Burke said he would remain active right up until the March 3 trade deadline.
“We’re still open for business, we’re not done,” he added.
Stajan, who was second on the Leafs with 41 points (16-25) in 55 games, was one of the last players on the Toronto roster the last time the Leafs made the playoffs.
“To be here through that and to know what it was like in my first year to be in the playoffs, and then to fall short the next four years, it leaves a bitter taste in your mouth,” said Stajan. “I wish things would have worked out differently … they didn’t, but not for a lack of trying.”
Hagman had 20 goals and 13 assists in 55 games. White had nine goals and 17 assists in 56 games and Mayers two goals and six assists in 48 games.
Blake had 10 goals and 16 assists in 56 games.
The moves also give Toronto a pair of big-salary players. Phaneuf earns $6.5 million this year – the second of a $39-million, six-year pact – while Giguere will make $6 million this season and $7 million in 2010-11.
Sjostrom is at $750,000.
Asked about the salary cap situation, Burke said it was manageable.
“At the end of the day, with this trade I think we end up pretty close to where we were,” said Burke.
Hagman makes $3 million, Stajan $1.75 million, Mayers $1.4 million and White $950,000. Stajan and Mayers are unrestricted free agents on July 1, while White will be a restricted free agent.
Blake has two years left on a $20-million, five-year deal. He’ll make $3 million next season.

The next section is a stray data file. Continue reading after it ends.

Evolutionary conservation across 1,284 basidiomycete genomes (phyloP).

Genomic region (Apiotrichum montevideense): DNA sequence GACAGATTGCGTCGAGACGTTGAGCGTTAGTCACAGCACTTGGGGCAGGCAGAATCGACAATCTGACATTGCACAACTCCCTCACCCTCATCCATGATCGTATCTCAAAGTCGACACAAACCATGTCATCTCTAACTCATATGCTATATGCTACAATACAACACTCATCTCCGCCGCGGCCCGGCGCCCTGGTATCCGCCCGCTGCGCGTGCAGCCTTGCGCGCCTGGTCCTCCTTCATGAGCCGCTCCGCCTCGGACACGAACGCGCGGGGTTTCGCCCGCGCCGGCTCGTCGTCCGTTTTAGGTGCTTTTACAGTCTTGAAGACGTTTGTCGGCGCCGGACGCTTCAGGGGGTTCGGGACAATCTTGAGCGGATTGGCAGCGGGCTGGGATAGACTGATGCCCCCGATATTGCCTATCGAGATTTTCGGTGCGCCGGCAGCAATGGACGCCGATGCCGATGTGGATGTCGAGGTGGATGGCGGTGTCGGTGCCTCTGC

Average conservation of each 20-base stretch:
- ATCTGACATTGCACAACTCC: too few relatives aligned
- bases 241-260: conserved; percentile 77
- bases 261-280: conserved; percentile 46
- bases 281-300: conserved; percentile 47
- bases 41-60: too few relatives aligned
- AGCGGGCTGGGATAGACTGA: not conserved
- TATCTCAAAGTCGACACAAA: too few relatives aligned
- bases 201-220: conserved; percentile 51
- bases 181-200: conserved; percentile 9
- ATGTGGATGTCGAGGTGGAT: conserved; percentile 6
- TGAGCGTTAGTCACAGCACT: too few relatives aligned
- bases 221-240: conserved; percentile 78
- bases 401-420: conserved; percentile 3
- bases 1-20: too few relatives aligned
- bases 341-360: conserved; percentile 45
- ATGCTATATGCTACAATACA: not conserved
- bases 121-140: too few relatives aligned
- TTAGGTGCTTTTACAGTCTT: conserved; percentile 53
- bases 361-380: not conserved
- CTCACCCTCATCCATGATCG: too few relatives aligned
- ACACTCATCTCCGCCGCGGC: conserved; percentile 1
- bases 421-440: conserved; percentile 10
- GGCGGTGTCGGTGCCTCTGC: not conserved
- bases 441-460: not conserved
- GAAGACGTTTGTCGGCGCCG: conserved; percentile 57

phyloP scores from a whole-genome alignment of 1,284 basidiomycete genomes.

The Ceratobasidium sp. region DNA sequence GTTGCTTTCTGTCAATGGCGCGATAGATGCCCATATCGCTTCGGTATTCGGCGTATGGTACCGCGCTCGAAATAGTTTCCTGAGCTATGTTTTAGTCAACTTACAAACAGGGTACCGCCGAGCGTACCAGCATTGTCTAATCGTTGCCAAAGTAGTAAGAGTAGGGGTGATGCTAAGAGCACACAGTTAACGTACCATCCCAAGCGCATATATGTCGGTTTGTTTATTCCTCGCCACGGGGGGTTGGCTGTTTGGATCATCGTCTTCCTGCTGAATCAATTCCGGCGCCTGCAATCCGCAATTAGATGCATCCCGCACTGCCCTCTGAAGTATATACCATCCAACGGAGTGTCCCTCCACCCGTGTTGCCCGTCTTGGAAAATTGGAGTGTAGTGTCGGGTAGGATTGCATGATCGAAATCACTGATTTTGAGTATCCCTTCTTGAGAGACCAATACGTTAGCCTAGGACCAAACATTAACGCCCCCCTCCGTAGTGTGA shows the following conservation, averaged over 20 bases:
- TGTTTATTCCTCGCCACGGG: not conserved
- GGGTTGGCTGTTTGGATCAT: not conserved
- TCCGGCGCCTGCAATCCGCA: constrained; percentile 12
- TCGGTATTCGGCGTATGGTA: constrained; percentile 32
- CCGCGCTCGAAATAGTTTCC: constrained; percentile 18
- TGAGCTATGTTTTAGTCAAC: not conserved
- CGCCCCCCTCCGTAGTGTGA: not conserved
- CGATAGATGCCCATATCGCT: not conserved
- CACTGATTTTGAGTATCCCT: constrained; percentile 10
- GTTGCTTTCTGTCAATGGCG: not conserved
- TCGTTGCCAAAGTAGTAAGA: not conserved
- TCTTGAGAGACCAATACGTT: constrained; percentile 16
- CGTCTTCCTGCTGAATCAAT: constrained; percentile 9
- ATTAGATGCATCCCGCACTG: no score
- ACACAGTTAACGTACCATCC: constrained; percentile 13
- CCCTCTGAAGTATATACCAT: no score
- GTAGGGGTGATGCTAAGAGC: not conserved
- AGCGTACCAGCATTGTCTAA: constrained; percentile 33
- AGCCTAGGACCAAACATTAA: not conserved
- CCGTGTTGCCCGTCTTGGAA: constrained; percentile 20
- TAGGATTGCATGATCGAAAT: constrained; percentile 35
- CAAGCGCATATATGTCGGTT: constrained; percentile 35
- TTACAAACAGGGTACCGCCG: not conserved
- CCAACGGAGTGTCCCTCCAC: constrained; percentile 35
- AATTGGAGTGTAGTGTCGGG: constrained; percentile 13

The Ducks locked up starting netminder Hiller with an $18-million, four-year contract extension. That made Giguere an expensive backup – had Anaheim kept the two, they could’ve entered 2010-11 with $11.5 million tied up between their goaltenders.
Giguere, certainly fills a need in Toronto, where neither Toskala nor Gustavsson have grabbed the job. The 32-year-old has a 4-8-5 record with a 3.14 GAA and a .900 save percentage this season.
Giguere was drafted 13th overall by the Hartford Whalers in the 1995 NHL draft. He played in the Calgary Flames organization for four seasons before joining the Ducks in 2000.
The Montreal native said he was looking forward to playing in the Eastern Conference.
“Everybody says it’s easier to play in the East, it doesn’t take quite the toll on your body,” said Giguere. “It’s going to be an adjustment, but if anything it should be an easier adjustment.”
He captured the 2003 Conn Smythe Trophy before winning the Stanley Cup with the Ducks in 2007.
The Leafs blew a 3-0 lead Saturday night, a loss Burke said had soured him but had not prompted the shakeup.
“These pieces were in place prior to yesterday,” he said.
Asked about the status of Tomas Kaberle, Burke insisted he will not ask the defenceman to waive his no-trade clause.